Thursday, May 31, 2012

Cisco Nexus 5000/2000 Install (Part 1): How To Configure Redundant 5000s With Redundant 2000 FEXs

Cisco Nexus 5000/2000 Install: How To Configure Redundant 5000s With Redundant 2000 FEXs

Im adding these links in as an afterthought.  I have a four part series on this blog about this 5000/2000 install, in case you are interested in seeing them all.  This article you are on is the first of the four: 
For the notes on "vPC", click here.
For the notes on the "FEXs", click here.
For some config examples without explanations, click here.

My components: (2) 5548UP Nexus Switches, (2) 2232PP Fabric Extenders (FEX), (4) glc-sx-mm= gbics, and (8) fet-10g gbics

Here is the topology of the Cisco Nexus setup that Im looking to do, with one exception.  I only had one fiber run to each FEX instead of two like the diagram shows:
This was an interesting install.  I ran into a few roadblocks along the way, but Ill highlight what I did and what I learned in this posting. 

First, I learned from TAC that when doing an install like this, you must start configuration of the 5000s first, then move to the vPC config between the two 5000s.  This will save you some headache when it comes to getting the 5000s to see the 2000s. 
Second, if TAC tells you that the 5000 will only see one 2232PP device instead of being able to see two, its not true.  I had two TAC guys tell me this.  Here is my proof that it will see more than one.  Actually, I think it supports up to 12:

N5K-1# sh fex
  FEX         FEX           FEX                       FEX              
Number    Description      State            Model            Serial    
100        FEX0100                Online    N2K-C2232PP-10GE   SSI155XXXX1
101        FEX0101                Online    N2K-C2232PP-10GE   SSI155XXXX2

Third, the Nexus config does have some changes from the Catalyst.  Its mostly similar, but one thing I really like about it is that its like an ASA in that you can run most commands no matter where you are in the command structure.  I dont like having to exit back one just to run a command.  I can even do a 'copy run start' from config mode.  I like that.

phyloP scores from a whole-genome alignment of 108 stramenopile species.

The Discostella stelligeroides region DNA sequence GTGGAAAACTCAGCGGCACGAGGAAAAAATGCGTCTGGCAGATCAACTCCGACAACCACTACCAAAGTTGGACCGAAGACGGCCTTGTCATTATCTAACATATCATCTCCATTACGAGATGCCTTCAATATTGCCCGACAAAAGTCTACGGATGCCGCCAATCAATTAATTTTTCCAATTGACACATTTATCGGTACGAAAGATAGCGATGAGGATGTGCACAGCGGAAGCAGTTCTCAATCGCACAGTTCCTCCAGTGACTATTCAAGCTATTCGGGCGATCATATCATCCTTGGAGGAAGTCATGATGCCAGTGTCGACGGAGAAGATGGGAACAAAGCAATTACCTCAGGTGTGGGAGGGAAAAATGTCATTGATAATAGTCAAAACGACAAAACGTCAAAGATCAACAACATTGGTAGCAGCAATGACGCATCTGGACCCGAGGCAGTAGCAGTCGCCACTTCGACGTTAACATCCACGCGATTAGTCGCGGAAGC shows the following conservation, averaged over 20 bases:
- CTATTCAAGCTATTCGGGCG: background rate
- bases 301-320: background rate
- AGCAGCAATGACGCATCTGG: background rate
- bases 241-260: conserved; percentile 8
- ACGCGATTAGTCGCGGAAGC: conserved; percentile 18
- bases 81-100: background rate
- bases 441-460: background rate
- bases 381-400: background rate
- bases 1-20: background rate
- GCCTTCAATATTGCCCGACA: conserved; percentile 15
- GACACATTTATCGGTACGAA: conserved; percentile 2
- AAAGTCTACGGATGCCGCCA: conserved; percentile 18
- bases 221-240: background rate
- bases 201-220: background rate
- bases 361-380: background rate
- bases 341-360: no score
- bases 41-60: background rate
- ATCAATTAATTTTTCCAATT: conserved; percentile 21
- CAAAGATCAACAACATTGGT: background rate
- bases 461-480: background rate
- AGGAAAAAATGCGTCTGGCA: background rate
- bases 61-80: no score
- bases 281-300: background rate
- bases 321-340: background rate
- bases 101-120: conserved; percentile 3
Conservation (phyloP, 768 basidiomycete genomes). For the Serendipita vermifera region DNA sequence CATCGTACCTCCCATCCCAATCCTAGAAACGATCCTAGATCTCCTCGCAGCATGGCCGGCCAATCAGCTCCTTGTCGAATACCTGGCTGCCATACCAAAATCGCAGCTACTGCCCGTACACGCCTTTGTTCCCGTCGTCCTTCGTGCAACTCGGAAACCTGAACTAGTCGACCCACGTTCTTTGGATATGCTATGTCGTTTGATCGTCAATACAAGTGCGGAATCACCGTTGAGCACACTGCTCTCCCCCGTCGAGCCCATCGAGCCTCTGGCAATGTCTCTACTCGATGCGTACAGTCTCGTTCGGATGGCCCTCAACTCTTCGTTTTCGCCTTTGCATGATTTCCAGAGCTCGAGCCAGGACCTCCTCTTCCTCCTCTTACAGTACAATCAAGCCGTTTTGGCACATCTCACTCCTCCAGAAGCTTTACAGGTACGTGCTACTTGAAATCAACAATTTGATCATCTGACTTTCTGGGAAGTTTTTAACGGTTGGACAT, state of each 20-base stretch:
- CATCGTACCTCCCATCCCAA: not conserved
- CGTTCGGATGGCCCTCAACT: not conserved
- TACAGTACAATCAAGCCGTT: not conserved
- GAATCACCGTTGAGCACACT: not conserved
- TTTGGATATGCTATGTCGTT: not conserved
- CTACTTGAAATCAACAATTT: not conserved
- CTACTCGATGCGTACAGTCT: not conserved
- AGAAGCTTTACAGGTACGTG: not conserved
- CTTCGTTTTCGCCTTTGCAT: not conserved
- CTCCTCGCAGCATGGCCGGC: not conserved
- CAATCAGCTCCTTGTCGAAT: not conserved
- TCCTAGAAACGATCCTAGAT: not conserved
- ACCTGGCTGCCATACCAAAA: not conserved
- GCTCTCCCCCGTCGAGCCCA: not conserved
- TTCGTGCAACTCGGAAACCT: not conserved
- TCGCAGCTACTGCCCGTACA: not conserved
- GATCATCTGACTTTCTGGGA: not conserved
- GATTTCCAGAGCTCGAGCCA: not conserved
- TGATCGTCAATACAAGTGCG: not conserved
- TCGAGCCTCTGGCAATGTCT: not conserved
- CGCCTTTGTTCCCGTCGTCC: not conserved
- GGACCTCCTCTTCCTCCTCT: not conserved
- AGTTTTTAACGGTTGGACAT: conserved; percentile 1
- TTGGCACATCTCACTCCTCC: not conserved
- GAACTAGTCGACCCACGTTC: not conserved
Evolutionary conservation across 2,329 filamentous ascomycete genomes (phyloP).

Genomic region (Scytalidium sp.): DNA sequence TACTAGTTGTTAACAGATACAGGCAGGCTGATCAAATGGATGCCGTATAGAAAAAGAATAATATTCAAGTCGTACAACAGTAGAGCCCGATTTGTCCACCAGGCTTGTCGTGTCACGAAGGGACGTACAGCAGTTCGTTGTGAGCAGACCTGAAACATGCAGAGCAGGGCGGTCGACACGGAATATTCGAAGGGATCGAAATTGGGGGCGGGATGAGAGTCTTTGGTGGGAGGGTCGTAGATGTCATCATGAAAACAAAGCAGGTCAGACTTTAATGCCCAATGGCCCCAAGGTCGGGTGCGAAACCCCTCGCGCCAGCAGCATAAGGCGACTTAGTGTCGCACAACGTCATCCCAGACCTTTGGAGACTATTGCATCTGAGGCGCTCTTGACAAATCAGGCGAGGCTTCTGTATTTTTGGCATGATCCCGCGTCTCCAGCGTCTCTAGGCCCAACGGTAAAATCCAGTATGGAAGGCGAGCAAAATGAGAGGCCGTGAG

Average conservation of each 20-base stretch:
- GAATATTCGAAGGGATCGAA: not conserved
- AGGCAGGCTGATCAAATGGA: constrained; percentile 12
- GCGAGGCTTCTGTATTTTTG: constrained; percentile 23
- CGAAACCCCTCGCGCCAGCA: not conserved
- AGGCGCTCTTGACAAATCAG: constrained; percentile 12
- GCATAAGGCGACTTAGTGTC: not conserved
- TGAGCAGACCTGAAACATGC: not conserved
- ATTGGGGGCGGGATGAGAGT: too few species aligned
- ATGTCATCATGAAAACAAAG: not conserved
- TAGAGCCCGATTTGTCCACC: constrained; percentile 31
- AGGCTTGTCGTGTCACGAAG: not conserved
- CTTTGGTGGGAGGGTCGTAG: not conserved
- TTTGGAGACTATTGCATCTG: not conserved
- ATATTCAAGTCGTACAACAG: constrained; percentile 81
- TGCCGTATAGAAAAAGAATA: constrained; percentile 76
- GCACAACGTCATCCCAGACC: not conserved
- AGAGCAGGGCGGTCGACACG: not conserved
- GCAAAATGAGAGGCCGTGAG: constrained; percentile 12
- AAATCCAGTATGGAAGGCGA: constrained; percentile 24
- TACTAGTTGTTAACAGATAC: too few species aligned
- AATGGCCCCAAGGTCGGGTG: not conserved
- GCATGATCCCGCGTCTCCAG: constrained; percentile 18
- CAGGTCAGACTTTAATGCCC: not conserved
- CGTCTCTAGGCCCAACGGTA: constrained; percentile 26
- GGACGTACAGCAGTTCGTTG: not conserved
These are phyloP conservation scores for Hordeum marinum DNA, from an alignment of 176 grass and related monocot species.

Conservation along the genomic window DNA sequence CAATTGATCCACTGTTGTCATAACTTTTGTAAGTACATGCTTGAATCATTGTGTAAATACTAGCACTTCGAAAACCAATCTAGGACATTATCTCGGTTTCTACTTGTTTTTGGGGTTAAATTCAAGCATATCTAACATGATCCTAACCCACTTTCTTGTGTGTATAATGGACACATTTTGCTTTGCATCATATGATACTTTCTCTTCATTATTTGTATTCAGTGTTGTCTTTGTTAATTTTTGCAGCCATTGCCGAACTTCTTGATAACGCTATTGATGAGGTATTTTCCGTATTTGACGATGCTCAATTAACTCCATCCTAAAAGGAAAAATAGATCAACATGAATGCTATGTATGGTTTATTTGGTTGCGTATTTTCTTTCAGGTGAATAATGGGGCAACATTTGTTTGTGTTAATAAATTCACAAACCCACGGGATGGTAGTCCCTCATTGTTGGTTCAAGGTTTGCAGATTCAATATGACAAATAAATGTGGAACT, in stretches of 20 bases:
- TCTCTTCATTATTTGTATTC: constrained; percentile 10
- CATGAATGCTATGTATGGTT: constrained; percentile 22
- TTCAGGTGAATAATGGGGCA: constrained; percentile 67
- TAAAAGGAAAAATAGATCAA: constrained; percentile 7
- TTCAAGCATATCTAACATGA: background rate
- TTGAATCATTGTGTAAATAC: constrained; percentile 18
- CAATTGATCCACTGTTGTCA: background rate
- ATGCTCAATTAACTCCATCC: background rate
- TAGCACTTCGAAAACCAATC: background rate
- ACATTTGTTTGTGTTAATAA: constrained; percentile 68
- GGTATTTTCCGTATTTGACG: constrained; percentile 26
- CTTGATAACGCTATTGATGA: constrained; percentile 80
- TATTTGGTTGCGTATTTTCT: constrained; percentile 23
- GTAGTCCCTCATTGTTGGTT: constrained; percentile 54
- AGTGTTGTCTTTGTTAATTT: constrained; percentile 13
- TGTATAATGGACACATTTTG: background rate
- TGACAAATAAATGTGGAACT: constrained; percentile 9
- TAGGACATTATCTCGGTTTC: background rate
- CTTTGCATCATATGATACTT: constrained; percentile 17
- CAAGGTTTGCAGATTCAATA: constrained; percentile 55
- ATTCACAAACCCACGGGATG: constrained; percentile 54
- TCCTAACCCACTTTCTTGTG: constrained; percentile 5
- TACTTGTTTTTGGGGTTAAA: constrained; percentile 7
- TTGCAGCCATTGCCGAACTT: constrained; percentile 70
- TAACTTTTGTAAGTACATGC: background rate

Fourth, my understanding is that you want to use your management interfaces for the vPC keep-alives. TAC tells me that you will have spratic issues come up if you dont use the management interfaces.  They did not elaborate on what issues I might face, but they made sure to mention it to me.
Fifth, you can not do a 'write mem' on the Nexus 5000.  You can only do a 'copy run start'.
One last thing.  When you are configuring these 5000s in a redundant setup, like in the topology above, you really should work on both 5000s at the same time.  Now this is my own opinion, but I found that this is helpful when getting the two ready for the 2000s.

So, here is what my experience was like:
I first started out changing the password.  The first time you log in, it asks you to change it, so I did.  You will have a login of admin and whatever your new password will be.
I then went on to configure the management interface.  I think the best approach for me personally is to configure both 5548UPs at the same time.  Looking back, I think it will be easier for me to know where I am in the config steps.  Plus, it seems that some things just need to be done on both switches for things to go smoothly (in a topology like Im doing).  So, lets configure the management interface: